The skinny: Thompson replaces Adrian Martinez, who transferred to Kansas State, as the starter. Thompson started the last 10 games of the 2021 season for Texas after taking over for Hudson Card and led the Big 12 with 24 touchdown passes. He threw for 2,113 yards and nine interceptions, and also ran for 157 yards and four scores. One issue: He had better surrounding skill-position talent at Texas. Thompson also needs to cut down on his interceptions. (A quarterback who is turnover-prone? Unfortunately, that is something Huskers fans are familiar with.) Thompson chose Nebraska after Mark Whipple was hired as offensive coordinator. Whipple worked wonders with Kenny Pickett – but also worked with him for more than one year. This is going to be interesting.

Northwestern

Player: G Vince Picozzi, from Colorado State
The skinny: Picozzi is a seventh-year senior; he began his career as a walk-on at Temple in 2016 and spent five seasons there before moving to Colorado State last season and now Northwestern. Picozzi started fulltime for three seasons at Temple and was a part-time starter as a redshirt freshman in 2017; he also started three times for Colorado State last season before being injured, which caused him to miss the final two months of the season. Northwestern has a good group of running backs and a questionable passing attack, so the Wildcats definitely want to run the ball. That fits Picozzi well: He can be a road-grader in the run game and that could mean he earns a starting role; at the least, he provides solid depth.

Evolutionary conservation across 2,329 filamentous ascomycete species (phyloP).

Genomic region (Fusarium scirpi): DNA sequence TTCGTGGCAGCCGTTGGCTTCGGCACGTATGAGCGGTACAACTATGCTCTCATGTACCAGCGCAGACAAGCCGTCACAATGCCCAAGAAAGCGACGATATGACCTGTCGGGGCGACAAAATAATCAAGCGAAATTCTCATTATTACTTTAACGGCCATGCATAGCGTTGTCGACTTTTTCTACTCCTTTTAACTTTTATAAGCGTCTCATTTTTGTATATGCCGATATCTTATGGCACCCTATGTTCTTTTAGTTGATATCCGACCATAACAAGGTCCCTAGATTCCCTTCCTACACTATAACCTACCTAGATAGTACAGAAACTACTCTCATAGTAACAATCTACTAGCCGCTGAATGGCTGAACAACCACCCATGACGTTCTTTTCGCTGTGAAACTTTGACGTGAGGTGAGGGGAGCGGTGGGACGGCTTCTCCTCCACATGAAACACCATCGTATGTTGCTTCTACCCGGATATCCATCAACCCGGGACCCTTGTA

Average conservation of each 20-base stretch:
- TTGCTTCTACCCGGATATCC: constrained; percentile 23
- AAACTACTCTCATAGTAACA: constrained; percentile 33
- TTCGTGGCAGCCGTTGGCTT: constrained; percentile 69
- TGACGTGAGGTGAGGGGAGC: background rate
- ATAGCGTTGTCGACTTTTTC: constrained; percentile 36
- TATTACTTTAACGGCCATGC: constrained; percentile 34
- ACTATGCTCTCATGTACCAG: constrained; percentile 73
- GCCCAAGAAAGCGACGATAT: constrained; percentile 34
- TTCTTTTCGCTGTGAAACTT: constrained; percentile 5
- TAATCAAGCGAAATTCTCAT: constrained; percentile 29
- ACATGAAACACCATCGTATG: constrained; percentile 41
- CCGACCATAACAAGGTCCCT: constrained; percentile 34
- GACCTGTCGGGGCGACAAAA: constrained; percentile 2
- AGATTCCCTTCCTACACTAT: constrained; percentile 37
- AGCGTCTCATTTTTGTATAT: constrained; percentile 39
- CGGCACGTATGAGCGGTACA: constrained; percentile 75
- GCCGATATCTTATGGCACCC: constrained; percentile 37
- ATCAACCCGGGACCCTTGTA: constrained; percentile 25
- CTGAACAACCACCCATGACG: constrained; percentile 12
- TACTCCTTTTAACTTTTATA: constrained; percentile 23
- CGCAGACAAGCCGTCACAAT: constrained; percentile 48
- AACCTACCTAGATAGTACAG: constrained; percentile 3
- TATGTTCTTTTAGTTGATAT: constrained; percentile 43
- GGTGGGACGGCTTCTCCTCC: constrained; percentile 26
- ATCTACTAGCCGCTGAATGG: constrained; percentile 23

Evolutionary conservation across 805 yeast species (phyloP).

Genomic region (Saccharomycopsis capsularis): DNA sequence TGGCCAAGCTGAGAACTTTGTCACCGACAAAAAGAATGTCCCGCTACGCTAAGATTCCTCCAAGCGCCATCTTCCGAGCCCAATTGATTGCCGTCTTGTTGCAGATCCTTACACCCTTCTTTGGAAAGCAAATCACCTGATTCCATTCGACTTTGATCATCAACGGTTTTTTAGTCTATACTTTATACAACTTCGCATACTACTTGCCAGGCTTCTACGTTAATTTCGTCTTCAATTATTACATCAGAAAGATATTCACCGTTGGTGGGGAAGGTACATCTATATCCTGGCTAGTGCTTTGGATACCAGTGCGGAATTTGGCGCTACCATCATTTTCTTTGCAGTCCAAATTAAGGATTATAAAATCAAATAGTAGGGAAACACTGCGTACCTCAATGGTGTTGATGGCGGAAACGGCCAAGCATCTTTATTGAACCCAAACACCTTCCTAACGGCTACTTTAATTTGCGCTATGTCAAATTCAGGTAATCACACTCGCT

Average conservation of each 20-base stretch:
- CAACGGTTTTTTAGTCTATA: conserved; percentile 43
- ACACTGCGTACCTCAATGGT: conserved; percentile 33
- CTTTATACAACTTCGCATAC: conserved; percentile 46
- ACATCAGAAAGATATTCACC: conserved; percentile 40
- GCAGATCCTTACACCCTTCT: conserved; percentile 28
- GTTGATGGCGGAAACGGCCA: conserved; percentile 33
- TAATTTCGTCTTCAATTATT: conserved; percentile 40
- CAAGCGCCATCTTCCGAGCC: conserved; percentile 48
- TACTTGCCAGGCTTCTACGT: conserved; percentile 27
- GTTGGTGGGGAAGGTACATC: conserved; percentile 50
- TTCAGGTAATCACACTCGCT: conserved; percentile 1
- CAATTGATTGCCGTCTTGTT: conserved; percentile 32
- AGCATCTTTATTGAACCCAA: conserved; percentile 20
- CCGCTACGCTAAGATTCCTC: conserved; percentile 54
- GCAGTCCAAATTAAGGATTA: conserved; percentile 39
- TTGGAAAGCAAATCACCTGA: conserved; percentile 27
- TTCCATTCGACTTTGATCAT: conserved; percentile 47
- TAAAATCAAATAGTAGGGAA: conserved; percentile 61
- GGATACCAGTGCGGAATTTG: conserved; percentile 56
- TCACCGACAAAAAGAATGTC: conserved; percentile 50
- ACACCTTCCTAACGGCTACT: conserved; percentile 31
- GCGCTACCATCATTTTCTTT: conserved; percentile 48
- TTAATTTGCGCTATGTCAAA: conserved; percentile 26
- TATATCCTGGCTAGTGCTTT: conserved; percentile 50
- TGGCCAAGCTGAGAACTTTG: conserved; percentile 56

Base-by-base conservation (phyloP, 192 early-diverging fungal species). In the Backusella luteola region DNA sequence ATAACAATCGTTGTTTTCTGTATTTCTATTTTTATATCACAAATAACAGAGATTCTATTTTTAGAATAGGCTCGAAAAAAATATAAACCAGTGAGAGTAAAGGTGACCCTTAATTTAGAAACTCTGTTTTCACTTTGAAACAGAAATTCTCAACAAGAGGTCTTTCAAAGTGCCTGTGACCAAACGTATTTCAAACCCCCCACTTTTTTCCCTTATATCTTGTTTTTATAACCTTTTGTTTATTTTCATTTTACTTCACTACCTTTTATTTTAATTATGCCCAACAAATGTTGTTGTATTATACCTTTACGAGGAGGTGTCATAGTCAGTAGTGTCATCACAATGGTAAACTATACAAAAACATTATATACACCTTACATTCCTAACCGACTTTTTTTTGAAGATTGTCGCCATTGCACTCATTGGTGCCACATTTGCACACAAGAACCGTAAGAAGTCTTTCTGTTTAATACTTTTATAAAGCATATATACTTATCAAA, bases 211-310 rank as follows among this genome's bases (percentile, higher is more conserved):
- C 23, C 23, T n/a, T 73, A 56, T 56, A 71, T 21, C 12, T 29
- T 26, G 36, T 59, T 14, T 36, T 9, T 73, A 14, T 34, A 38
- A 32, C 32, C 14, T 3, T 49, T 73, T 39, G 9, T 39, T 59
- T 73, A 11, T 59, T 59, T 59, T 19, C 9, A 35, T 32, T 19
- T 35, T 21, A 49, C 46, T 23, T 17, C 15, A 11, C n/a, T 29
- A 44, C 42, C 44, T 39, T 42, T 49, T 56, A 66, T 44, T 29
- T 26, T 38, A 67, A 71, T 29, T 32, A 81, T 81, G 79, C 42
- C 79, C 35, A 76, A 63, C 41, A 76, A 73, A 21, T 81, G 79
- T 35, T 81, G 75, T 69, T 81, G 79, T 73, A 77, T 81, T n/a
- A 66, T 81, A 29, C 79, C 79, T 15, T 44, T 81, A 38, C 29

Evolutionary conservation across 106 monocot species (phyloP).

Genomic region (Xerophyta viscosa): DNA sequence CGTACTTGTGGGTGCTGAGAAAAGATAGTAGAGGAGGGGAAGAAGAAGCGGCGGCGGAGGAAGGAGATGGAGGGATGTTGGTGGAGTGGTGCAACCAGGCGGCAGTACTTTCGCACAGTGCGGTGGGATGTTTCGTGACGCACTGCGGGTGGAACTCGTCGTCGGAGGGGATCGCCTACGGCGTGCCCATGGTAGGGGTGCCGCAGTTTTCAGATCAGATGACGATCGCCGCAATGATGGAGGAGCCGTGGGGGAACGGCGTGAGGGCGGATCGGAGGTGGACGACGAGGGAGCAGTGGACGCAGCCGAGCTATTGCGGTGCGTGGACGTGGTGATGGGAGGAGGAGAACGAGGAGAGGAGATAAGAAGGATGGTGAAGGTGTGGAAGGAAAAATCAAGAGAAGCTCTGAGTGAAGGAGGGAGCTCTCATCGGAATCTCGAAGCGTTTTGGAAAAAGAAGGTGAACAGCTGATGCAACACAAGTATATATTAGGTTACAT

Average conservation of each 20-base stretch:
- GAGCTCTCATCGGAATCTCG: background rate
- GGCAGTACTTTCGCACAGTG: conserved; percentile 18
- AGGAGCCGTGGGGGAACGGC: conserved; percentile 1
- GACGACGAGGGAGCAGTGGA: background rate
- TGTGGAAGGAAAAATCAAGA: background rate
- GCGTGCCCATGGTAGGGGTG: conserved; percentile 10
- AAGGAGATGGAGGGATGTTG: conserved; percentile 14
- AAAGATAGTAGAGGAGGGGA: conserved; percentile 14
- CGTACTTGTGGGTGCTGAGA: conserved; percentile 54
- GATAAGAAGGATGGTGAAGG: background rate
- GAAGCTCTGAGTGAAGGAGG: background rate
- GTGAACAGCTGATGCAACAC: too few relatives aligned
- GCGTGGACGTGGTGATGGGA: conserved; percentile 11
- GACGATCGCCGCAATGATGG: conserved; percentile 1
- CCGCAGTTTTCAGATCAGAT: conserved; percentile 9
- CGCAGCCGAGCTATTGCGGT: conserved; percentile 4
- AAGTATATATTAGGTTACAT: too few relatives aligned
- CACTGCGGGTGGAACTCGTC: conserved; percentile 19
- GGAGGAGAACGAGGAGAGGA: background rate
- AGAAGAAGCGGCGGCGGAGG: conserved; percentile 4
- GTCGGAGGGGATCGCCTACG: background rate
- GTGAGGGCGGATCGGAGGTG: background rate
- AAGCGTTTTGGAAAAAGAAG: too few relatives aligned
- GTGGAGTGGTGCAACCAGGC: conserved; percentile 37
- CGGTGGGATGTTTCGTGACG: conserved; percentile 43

Purdue

Player: WR Charlie Jones, from Iowa
The skinny: This is an interesting intra-division transfer. The crux of it: Jones is going from a team that wants to run the ball to a team that throws the ball a lot and has a much more … ahem … sophisticated passing attack. He began his career at Buffalo before leaving and walking-on at Iowa, where he eventually earned a scholarship. Jones is not suited to be a go-to receiver, but given Purdue’s issues at receiver (David Bell is in the NFL and Milton Wright, who would’ve been the go-to guy, is academically ineligible), he still figures to be a frequent target for QB Aidan O’Connell. Jones’ short-area quickness makes him a good fit in the slot. His return ability – he was one of the best return men (punts and kickoffs) in the Big Ten last season – is a bonus for the Boilermakers.

Wisconsin

Player: CB Jay Shaw, from UCLA
The skinny: Shaw started 16 games in his five-year Bruins career (he redshirted as a true freshman in 2017) and is one of three corners Wisconsin brought in via the transfer portal. Shaw was a full-time starter in 2020 and a part-time starter in 2019 and last season; he earned some second-team All-Pac-12 acclaim last season, when he tied for the team lead with three interceptions. Shaw seems likely to line up as the starter next to holdover corner Alexander Smith (both are from the L.A. area). Justin Clark (from Toledo) and Cedrick Dort (Kentucky) are the other transfer corners; all three will see a lot of time for a position group that, by far, has the most questions on the Badgers’ defense.